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Feature Articles: Activities Toward Service Incubation to Speed Up R&D of Service Systems

SightX: Obtaining Information on a Scene by Pointing a Camera

Daichi Namikawa, Hiroya Minami, Haruno Kataoka,
Motohiro Makiguchi, and Michio Shimomura


This article describes the SightX communication service, which gives the user access to information without requiring the use of language. SightX allows users to obtain information about objects that they see in front of them when they do not know the name of the object or when they feel uncomfortable speaking into a device for information retrieval. With SightX, the user simply points the camera of a smart device at an object to retrieve information about it.


1. Introduction

The widespread use of smart devices and the development of mobile networks in recent years have created an environment that allows users to access information from anywhere at anytime. In the past, search services based on typed-in text keywords have been used widely, but recently, services that provide information after accepting voice input of questions have been introduced [1]. Nevertheless, when suitable keywords do not come to mind, or in situations where input by typing or speaking is inconvenient, it is not possible to make full use of the smart device and mobile network. To solve this problem, we are implementing a communication service called SightX that enables the user to access required information on a scene without having to use language input. The goal is to achieve our service vision of providing services for media editing and conversion during real-time communication (RTC).

2. Service overview

2.1 Concept

SightX enables users to obtain information about objects that they encounter by simply pointing the camera of a smart device* at the object when they do not know what it is called or when they feel uncomfortable using a speech interface. The user can thus retrieve information at any time without using language input. To ensure that this service can be used by various smart devices, old or new, complex processing is performed on the cloud by a high-performance server. This service incorporates the concepts of sight and exploration, as well as expansion of recognition and the field of view, as reflected in the name SightX.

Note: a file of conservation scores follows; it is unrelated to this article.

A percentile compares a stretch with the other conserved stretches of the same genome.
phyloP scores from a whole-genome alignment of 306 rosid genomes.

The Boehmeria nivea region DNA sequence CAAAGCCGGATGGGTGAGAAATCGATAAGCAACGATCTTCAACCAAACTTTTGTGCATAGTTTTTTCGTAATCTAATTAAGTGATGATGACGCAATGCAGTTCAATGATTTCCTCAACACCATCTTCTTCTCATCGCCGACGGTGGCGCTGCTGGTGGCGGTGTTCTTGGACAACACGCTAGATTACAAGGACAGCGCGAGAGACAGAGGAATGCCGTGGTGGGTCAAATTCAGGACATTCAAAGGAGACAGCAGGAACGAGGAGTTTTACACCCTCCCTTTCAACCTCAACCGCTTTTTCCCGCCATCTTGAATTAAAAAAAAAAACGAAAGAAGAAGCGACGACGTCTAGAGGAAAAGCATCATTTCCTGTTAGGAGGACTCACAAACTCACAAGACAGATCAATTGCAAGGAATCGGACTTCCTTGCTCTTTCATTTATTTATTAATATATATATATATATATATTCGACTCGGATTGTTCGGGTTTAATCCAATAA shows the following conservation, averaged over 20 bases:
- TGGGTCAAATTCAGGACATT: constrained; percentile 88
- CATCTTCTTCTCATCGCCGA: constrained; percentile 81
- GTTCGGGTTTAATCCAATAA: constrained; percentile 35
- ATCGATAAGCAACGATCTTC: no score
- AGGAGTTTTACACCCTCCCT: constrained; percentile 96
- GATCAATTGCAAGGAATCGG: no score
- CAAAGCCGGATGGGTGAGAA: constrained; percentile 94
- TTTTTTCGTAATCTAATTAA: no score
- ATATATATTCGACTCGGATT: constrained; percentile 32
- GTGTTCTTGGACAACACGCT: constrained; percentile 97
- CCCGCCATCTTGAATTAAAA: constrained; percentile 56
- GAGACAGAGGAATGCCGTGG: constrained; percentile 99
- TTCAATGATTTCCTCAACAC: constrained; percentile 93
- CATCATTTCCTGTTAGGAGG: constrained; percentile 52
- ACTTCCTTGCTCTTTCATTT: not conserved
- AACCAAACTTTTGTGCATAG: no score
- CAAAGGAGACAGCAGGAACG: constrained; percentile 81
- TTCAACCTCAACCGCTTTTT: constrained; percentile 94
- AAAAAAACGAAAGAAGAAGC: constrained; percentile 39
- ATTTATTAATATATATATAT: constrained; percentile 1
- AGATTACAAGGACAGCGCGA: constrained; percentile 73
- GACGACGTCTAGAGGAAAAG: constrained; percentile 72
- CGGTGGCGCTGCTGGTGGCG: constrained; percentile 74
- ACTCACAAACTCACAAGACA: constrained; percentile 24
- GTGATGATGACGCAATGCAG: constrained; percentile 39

2.2 Use scenarios

Here we introduce a few SightX use scenarios in detail, describe the information provided to the user, and present some specific examples. We begin with cases in which the name of an object is not known.

(1) Commercial products in department stores and specialty stores

This service can provide the user with basic information such as the name and price of products that have a form that is unfamiliar to the user and whose name or use is not known, such as kitchen appliances that have an elaborate design. The user need only point the camera at the product to obtain the information (Fig. 1(a)). For luxury goods such as wine and Japanese liquors, knowing the name and price is not enough to understand the product, so further details such as flavor and customer reviews are also provided (Fig. 1(b)).

Fig. 1. Examples of using SightX.

(2) Persons whose names are not known or cannot be recalled

For famous people that appear on TV and in magazines and whose names are not known, the service provides a profile that includes the person’s name, age, and affiliation when the camera is pointed at their face (Fig. 1(c)).

SightX can also be used in crowds, in vehicles, in public areas, or in other situations where it is inconvenient to use a voice interface to ask a question.

(3) Signs at tourist sites or shops

When the camera is pointed at a sign in a tourist site or in a shop, the gist of the information and the current location can be presented, along with relevant websites and other such information (Fig. 1(d)). For shop signs, information such as the type of shop and its reputation among customers, obtained through customer reviews, is provided.

Typically, restaurant review websites include the rating (score) of the restaurant, and a collection of customer opinions about the quality of the food, the service, the atmosphere, etc.

SightX thus provides a wide range of knowledge based on the object of interest and the user’s situation.

* Smart device: A multifunction communication device such as a smartphone or tablet terminal

3. Function configuration

The SightX functions are configured as described below (Fig. 2).

Fig. 2. Function configuration of SightX.

(1) Real-time video transmission function

Video taken by the user with a smart device is sent to a server on the cloud in real time.

(2) Video recognition function

The server on the cloud runs multiple video recognition engines that have different characteristics in parallel in order to recognize various kinds of objects and people in real-time video sent from a smart device and to respond to the user query, “What is this?”

(3) Knowledge processing function

On the basis of the results obtained by the video recognition engine, information about the recognized object is generated to present to the user. Here, too, multiple types of knowledge processing engines run in parallel so that a wide range of information can be generated.

(4) Information display function

The information generated by the knowledge processing engine is received by the smart device and displayed on its screen.

In this way, the only functions the user’s device require are for acquiring video in real time, sending and receiving data, and displaying the information on the screen. These functions are provided by older devices as well as the latest devices. Furthermore, the video recognition function and the knowledge processing function are configured from several kinds of video recognition and knowledge processing engines arranged in multiple layers on the cloud. That makes it possible to retrieve information on diverse recognition targets when the user simply points the device camera, without distinguishing between the services involved. Individual engines can also be added as the recognition targets and generated information are added or changed, and the targets are not limited to those mentioned in the use scenarios described in the previous section. For example, if there is a future need to recognize people’s emotions, a facial expression recognition engine can be added.

4. Prototype implementation